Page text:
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NCC vs AOC in Europe Part I. Business Aviation Private Operations vs Comercial. Introduction

During the last years and with the new EASA regulations concerning NCC (Non-Comercial Complex), corporations and private owners of Business Jets are wondering which is the best solution to manage an expensive asset to, at the same time, comply with regulations (operational / financial) and reduce costs.

To analyse in deep NCC or Comercial operation of a Business Jet is not an easy task and it will be quite long to review any possible case. In this first article we will try to explain each option and the main differences. In the next chapter we will try to summarise some questions and answers as well as how to develop each operation in an EASA country like Spain.

To begin, we will briefly define what is NCC and what is an AOC.

Commercial Operation - NCC

We use the acronym AOC that means Aircraft Operator’s Certificate to mention that an aircraft is operating as commercial under this certificate. This certificate is granted by the local Civil Aviation Authority on behalf EASA to those companies that comply with Air-OPS regulations. This certificate allows these companies, “Operators”, to manage the full aspects of the operation and to “sell” the flight to potential final users: “passengers”. All airlines operate under this certificate.

In business Aviation we can find different types of Operator. We can define three models based on the type of client and aircraft ownership.

Operators without own aircraft: The aircraft belongs to a company or individual, that we can considered the “owner” regardless of how the aircraft has been acquired (purchased, leased, etc.). The owner grant the aircraft to the Operator, though a contract, to manage all technical aspects of the aircraft. Then the owner can decide that the aircraft is only used by him, or his company, or chartered to others under certain conditions. In this model, final user is the owner of the aircraft in many cases and can participate in every important decision. TAG Aviation is an important operator with this model.Operators with owned aircraft. The Operator directly purchase or lease the aircraft and charter to individuals or companies. This model is similar to commercial airlines but using Business Jets. In this model, final user has no relation with the aircraft. Vistajet is an example of this kind of operation.Fractional ownership. The operator sells fractions of specific aircraft to the final user that is a mix of owner and passenger. The Operator mages all aspects of operation. Netjets is an example of this model.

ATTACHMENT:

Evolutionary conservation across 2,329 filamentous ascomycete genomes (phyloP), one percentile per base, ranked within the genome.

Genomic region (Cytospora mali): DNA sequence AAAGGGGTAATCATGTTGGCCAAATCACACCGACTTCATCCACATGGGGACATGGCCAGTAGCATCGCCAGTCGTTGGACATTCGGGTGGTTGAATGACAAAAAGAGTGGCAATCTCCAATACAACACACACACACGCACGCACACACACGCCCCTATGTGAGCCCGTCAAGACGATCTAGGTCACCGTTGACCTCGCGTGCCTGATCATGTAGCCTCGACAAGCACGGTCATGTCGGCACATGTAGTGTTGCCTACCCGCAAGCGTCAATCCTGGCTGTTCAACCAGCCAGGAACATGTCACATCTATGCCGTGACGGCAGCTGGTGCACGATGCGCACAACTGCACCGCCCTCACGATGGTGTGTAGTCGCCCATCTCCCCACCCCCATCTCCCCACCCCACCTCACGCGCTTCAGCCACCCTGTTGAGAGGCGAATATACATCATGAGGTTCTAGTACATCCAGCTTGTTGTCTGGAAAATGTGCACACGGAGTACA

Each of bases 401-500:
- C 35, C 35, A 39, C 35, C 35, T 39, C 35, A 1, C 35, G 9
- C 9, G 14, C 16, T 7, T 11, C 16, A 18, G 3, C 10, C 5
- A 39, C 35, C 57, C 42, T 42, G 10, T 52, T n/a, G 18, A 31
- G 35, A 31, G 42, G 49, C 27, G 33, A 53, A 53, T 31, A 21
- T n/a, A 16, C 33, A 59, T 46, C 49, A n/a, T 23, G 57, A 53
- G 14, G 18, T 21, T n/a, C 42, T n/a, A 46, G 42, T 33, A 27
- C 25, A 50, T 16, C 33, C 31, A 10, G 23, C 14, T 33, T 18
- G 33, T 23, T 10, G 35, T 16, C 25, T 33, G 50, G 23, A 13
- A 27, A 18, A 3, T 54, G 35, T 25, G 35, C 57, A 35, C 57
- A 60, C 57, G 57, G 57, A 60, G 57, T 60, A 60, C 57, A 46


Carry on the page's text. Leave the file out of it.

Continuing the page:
Private Operation - NCC

We are beginning to call this operation NCC, at least in Business Aviation in Europe. NCC means for EASA “Non-Commercial operations with Complex motor-powered aircraft”. This means any aircraft with any of these characteristics:

take off mass exceeding 5700 kgmore than 19 passengerscertified for operation with minimum crew of at least two pilotsEquipped with one or more turbojet engine or more than one turboprop engine.

Most of Business Jets operating in Europe comply with one or more of these conditions, so they must comply with NCC regulations if operating as private.

What is the main difference between both models? The main difference is that an aircraft operated under an AOC can be chartered to third parties while an aircraft under NCC can be only used by the owners. There are other important differences that we will analyse later, but this is the main one. It is clear that for the second and third kind of operation we analysed before, the only right answer is to operate under an AOC but, in the first model, you can choose AOC or NCC.

The question that any Business Jet buyer must answer before operating his aircraft is: what option will better adapt to my requirements? This is not an easy question and there are different answers depending on the nature of each operation and each user/owner.

We will summarise some advantages and disadvantages of each operation and we will leave for the next chapter how can these characteristics adapt to each user’s profile. This is a general list and doesn't pretend to be the “definitive list” but can give an idea of the usual characteristics of each option.

In the next chapter we will analyse the situation of the procedures in Spain and will try to discuss more in deep some of the differences as well to analyse some practical cases.

One critical advice: Don’t trust anybody that recommends you one option or the other before analyzing your individual requirements. You can lose hundreds of thousands of euros by choosing a wrong option. First, gather a good team that includes impartial experts in air law, financial/tax issues and engineering. They will help you to avoid expensive mistakes and choose the best option that suits your requirements.

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